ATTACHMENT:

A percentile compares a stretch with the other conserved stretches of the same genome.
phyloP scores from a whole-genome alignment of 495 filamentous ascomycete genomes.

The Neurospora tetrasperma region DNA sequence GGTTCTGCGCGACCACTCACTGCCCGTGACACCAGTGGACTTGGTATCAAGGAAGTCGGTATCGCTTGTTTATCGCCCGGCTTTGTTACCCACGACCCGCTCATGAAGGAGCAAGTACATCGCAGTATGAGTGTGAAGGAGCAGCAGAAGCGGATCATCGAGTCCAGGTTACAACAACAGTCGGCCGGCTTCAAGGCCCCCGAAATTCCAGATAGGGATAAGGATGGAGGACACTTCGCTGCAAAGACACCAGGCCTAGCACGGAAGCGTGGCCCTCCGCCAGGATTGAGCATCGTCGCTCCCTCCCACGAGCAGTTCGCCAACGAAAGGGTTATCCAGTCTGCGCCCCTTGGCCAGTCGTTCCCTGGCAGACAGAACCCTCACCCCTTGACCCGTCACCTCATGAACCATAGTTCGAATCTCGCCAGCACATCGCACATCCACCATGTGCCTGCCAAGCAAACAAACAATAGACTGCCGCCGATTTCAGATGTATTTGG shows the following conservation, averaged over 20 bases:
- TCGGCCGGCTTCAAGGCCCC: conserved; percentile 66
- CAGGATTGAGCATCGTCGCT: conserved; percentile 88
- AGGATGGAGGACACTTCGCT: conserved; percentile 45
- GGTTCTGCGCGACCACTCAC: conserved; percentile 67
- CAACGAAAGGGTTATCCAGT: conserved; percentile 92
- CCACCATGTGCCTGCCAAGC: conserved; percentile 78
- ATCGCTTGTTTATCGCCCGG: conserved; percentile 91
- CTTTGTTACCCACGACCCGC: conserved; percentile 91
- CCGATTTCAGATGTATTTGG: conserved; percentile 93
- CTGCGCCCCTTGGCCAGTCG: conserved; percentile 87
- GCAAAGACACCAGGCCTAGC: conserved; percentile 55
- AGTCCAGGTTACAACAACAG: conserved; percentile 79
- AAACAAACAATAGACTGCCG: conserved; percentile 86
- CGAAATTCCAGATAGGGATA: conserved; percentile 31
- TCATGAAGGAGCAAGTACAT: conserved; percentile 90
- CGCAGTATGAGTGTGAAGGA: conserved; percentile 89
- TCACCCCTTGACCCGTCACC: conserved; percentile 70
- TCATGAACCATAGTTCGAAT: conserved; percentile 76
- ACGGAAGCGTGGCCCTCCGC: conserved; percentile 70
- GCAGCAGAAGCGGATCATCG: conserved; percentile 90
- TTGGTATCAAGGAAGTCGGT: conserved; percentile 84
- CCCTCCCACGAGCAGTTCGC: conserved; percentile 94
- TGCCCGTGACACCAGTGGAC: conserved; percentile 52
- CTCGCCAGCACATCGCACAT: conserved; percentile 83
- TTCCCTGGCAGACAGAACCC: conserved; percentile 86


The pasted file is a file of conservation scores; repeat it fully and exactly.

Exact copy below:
A percentile compares a stretch with the other conserved stretches of the same genome.
phyloP scores from a whole-genome alignment of 495 filamentous ascomycete genomes.

The Neurospora tetrasperma region DNA sequence GGTTCTGCGCGACCACTCACTGCCCGTGACACCAGTGGACTTGGTATCAAGGAAGTCGGTATCGCTTGTTTATCGCCCGGCTTTGTTACCCACGACCCGCTCATGAAGGAGCAAGTACATCGCAGTATGAGTGTGAAGGAGCAGCAGAAGCGGATCATCGAGTCCAGGTTACAACAACAGTCGGCCGGCTTCAAGGCCCCCGAAATTCCAGATAGGGATAAGGATGGAGGACACTTCGCTGCAAAGACACCAGGCCTAGCACGGAAGCGTGGCCCTCCGCCAGGATTGAGCATCGTCGCTCCCTCCCACGAGCAGTTCGCCAACGAAAGGGTTATCCAGTCTGCGCCCCTTGGCCAGTCGTTCCCTGGCAGACAGAACCCTCACCCCTTGACCCGTCACCTCATGAACCATAGTTCGAATCTCGCCAGCACATCGCACATCCACCATGTGCCTGCCAAGCAAACAAACAATAGACTGCCGCCGATTTCAGATGTATTTGG shows the following conservation, averaged over 20 bases:
- TCGGCCGGCTTCAAGGCCCC: conserved; percentile 66
- CAGGATTGAGCATCGTCGCT: conserved; percentile 88
- AGGATGGAGGACACTTCGCT: conserved; percentile 45
- GGTTCTGCGCGACCACTCAC: conserved; percentile 67
- CAACGAAAGGGTTATCCAGT: conserved; percentile 92
- CCACCATGTGCCTGCCAAGC: conserved; percentile 78
- ATCGCTTGTTTATCGCCCGG: conserved; percentile 91
- CTTTGTTACCCACGACCCGC: conserved; percentile 91
- CCGATTTCAGATGTATTTGG: conserved; percentile 93
- CTGCGCCCCTTGGCCAGTCG: conserved; percentile 87
- GCAAAGACACCAGGCCTAGC: conserved; percentile 55
- AGTCCAGGTTACAACAACAG: conserved; percentile 79
- AAACAAACAATAGACTGCCG: conserved; percentile 86
- CGAAATTCCAGATAGGGATA: conserved; percentile 31
- TCATGAAGGAGCAAGTACAT: conserved; percentile 90
- CGCAGTATGAGTGTGAAGGA: conserved; percentile 89
- TCACCCCTTGACCCGTCACC: conserved; percentile 70
- TCATGAACCATAGTTCGAAT: conserved; percentile 76
- ACGGAAGCGTGGCCCTCCGC: conserved; percentile 70
- GCAGCAGAAGCGGATCATCG: conserved; percentile 90
- TTGGTATCAAGGAAGTCGGT: conserved; percentile 84
- CCCTCCCACGAGCAGTTCGC: conserved; percentile 94
- TGCCCGTGACACCAGTGGAC: conserved; percentile 52
- CTCGCCAGCACATCGCACAT: conserved; percentile 83
- TTCCCTGGCAGACAGAACCC: conserved; percentile 86